Cockfighting, the ancient blood sport in which armed roosters fight to the death while onlookers bet on the outcome, is widespread throughout California, according to an animal advocacy organization.
California Watch previously reported that cockfighting is on the rise here, one of the few states where those caught participating in the activity are not charged with a felony.
Now the Humane Society of the United States has provided more specific information. The organization compiled data indicating that in the past two years, 34 of the state's 58 counties reported cockfighting incidents in which law enforcement was called. At least 20,000 birds were found dead or alive. Since Feb. 1, there have been eight incidents in eight different counties.
Los Angeles County had 14 incidents since 2008 involving almost 4,000 birds. Riverside County had 12 incidents in that time period involving a total of 804 birds.
Seven incidents took place in San Bernardino County, but those involved at least 3,217 birds.
In addition to the animal cruelty and illegal gambling present at tournaments, officials have noted a strong connection between cockfighting and other organized crime like drug trafficking, according to federal Drug Enforcement Administration reports.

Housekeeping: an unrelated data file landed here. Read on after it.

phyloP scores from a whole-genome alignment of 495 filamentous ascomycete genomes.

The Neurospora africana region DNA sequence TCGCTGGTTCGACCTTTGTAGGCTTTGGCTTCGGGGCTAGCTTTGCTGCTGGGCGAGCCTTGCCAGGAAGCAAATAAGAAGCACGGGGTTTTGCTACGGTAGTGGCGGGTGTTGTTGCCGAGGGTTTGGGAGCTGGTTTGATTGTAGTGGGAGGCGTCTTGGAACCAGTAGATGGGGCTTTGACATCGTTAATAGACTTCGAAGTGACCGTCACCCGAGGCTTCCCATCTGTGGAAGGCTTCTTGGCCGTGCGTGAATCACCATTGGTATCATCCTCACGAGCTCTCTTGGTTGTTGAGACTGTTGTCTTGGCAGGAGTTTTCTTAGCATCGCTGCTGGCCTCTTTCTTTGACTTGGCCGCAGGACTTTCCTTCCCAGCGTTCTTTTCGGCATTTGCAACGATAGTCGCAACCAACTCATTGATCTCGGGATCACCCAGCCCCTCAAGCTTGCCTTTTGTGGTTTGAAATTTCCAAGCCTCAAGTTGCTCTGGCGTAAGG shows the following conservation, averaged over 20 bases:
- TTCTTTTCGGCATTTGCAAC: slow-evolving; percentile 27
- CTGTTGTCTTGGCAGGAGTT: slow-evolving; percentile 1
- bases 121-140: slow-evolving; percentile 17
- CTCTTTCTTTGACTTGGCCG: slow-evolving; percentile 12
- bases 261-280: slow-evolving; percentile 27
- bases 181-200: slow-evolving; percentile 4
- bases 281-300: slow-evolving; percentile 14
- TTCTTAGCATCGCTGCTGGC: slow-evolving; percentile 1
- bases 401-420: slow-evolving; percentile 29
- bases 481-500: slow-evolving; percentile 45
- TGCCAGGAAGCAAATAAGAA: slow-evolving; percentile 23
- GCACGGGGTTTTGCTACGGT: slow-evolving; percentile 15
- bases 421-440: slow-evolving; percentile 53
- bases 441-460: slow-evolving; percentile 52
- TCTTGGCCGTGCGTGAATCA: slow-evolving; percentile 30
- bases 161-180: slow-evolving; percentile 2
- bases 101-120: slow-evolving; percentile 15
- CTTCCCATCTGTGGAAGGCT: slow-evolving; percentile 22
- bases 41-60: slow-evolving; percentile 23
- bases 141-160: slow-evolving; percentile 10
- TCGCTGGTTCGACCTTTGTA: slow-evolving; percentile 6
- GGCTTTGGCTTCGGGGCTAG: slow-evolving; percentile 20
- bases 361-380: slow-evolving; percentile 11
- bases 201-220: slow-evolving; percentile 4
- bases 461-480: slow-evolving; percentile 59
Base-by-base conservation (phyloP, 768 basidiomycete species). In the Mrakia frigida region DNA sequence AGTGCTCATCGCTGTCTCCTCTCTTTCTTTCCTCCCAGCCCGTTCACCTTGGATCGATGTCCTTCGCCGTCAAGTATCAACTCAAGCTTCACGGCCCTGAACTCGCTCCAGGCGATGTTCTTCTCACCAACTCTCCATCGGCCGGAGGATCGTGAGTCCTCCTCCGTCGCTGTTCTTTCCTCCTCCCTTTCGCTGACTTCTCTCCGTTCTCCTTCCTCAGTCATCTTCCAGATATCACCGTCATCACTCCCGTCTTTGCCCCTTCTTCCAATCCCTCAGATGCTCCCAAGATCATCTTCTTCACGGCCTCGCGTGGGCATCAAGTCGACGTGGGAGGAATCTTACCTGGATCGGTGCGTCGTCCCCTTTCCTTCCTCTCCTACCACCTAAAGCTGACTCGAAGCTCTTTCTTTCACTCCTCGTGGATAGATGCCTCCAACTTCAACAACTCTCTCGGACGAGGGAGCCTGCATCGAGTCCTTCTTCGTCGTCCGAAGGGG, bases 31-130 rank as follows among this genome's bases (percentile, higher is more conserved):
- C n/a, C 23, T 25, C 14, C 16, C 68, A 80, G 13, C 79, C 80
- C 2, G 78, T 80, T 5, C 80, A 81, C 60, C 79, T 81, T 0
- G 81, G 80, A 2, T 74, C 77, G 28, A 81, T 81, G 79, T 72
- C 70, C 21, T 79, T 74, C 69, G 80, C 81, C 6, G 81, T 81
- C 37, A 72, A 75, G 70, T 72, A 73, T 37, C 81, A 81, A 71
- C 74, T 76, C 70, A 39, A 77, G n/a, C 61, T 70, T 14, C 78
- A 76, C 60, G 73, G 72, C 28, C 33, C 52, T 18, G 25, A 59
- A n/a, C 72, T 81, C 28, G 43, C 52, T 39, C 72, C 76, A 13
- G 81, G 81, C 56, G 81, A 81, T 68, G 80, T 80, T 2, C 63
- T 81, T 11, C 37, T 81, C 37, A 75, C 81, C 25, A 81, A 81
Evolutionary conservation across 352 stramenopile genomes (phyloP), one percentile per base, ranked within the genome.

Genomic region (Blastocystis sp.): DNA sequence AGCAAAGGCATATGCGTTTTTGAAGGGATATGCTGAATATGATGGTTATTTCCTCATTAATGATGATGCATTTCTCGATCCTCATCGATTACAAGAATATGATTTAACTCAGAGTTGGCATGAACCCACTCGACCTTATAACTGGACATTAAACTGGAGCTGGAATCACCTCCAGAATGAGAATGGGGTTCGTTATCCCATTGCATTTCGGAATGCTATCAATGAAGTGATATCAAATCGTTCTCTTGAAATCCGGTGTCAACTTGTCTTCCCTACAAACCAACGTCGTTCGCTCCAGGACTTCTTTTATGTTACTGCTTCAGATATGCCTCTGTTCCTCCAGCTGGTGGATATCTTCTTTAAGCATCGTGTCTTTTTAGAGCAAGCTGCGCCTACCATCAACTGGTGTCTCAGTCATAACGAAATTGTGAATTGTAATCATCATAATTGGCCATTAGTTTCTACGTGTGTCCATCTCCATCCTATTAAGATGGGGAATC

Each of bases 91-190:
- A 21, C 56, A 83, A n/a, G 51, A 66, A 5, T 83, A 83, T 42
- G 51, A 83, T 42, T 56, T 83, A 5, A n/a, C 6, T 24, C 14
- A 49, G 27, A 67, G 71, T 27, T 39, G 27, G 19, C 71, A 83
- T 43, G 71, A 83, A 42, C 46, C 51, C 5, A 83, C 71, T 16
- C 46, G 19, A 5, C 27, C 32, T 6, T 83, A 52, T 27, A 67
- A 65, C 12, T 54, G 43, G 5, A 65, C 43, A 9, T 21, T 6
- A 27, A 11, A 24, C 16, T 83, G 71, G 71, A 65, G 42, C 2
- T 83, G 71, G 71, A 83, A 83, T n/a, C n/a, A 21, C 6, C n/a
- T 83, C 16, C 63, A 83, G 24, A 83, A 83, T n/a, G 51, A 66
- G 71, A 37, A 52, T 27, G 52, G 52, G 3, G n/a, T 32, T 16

State legislators are considering legislation that would raise the minimum fine for a cockfighting infraction and allow law enforcement to seize property obtained through the activity. Legislators have indicated that making cockfighting a felony would be a political impossibility given the state's budget and prison overcrowding problems.
The topic drew media attention earlier this month when a Central California man died from a wound inflicted by a cockfighting rooster.